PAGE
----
I read that when you take away the fifth in a seventh chord it's still considered a seventh chord. But how would you differentiate between a seventh chord with a fifth and without one? Like is there a Gmaj7Without5 or some other notation?

  • 1
    I think you are missing the point of why the 5th can be omitted. It's very strongly applied especially when the chord is in root position so with or without the 5th the chord doesn't really change that much harmonically and if you cared about the voicings to this level, you would not use chord symbols you would use another more exact notation like sheet music or even tablature.
    – Dom
    Oct 19, 2019 at 5:39
  • 1
    On the stave, it's explicit either way.
    – Tim
    Oct 19, 2019 at 7:09

6 Answers 6


It's very common in guitar chord voicings to omit the fifth without any specific marking for it, these are called "shell chords" (https://www.jazzguitarlessons.net/blog/shell-voicings-jazz-guitar)

The fifth isn't a "guide tone," like the root or 3 or 7 which determines the quality of the chord (happy/sad/dominant/dissonant). It's a perfect interval, emotionally neutral and functionally just amplifying the main harmonics of the root. When you leave out the 5, the chord sounds less crowded and you can hear more of those guide tones that strengthen the harmonies.

But as the other answer mentions, the "no5" notation is sometimes used to be extra specific.


I've seen formatting like Gma7(no5) in guitar tabs. No idea if its standard or used in other contexts.


If I'm looking strictly from a jazz perspective, the above conversation seems right. However, once I get into pop / electronica / EDM...I'm working with sequencers, and there it makes a big difference whether you're holding down the key for the fifth of a chord or not.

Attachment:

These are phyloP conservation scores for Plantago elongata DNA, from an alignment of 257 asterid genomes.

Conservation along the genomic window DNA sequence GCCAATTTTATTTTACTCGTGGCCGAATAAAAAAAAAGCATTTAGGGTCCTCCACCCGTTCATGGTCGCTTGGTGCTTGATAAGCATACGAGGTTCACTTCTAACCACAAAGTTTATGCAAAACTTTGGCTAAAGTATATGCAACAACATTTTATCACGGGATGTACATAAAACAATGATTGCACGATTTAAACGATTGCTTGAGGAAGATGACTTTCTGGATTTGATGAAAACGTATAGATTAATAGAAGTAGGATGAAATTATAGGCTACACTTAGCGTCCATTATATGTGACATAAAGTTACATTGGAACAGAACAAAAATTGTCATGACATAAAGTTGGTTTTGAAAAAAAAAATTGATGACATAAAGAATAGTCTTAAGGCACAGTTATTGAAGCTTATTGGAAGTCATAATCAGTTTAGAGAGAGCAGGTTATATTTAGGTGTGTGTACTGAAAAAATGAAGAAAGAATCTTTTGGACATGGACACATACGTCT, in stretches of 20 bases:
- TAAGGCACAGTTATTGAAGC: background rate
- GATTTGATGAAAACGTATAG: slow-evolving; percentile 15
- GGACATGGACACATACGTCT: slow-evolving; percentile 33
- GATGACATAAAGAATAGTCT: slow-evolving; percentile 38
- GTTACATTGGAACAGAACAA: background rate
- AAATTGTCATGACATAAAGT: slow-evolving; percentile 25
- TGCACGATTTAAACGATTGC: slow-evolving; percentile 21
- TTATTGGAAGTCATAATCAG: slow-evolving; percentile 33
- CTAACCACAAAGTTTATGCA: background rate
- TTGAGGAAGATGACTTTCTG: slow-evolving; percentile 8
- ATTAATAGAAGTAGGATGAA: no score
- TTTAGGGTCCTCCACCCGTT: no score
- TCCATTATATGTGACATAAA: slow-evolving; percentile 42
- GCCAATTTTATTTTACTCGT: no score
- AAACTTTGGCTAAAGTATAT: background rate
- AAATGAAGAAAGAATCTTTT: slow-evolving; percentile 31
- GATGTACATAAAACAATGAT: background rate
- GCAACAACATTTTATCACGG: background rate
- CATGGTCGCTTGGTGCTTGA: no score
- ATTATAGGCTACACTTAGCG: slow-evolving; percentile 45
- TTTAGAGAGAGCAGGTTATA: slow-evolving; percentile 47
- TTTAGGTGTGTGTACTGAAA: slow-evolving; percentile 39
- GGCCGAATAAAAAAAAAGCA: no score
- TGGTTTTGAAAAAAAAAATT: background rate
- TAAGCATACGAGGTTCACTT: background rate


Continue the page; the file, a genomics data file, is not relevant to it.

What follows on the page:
That said, standard music notation only covers 90% of what I've needed. I've had to invent a lot of notation, especially when it comes to what scale to play over a passage (e.g. using G" to denote a G double-soul ionian scale). I worried about being needlessly innovative until I learned the history of music notation, and then realized everyone from 14th C monks to 20th C jazz cats were making it up as they went. Innovating missing notation is part of the equation.

I use D7 x5 for "D7 no 5th"? Months later, when I look at my scores, I still know what I meant. When I writing for my band, I put a "notation legend" at the bottom to explain whatever I use. Everyone seems to do well with it.


Yes, Gmaj7(no5) or Gmaj7(omit5) is pretty standard.

But there's a lot to music that can't be conveyed by a chord symbol. If you want to get specific, consider notation (or tab if you're a guitarist).


I personally have never seen a (no5) notation in any official charts in the last 50 years. I am not sure it's a new convention or just one I've missed. Or perhaps we don't use it on this side of the pond. In classical 4 voice homophonic harmony theory the 5 is considered optional. Depending on how the other notes are moving you can choose to use it or not, if not you usually double the 1 (with its octave). In guitar charts I've never seen it notated but have been taught to "grab what works" in the moment.


I would notate it as GMaj7no5. It is a shell chord otherwise and not a true seventh since sevenths are tetrachords, not triads. It does create a bit more space in the center of the chord without the 5th but I personally wouldn’t consider it optional. Guitar chord notation is vague however. Also being a perfect interval doesn’t mean that it doesn’t affect chordal harmonies like others have said.

Theoretically a chord with G2-B2-D3-F#3 will be less dissonant than say a G2-B2-D3-F#3-G3. Both are technically GMaj7 chords, however the latter has a minor second interval between the high F# & G (a perfect harmonic octave). The tone color of the chord will definitely change.

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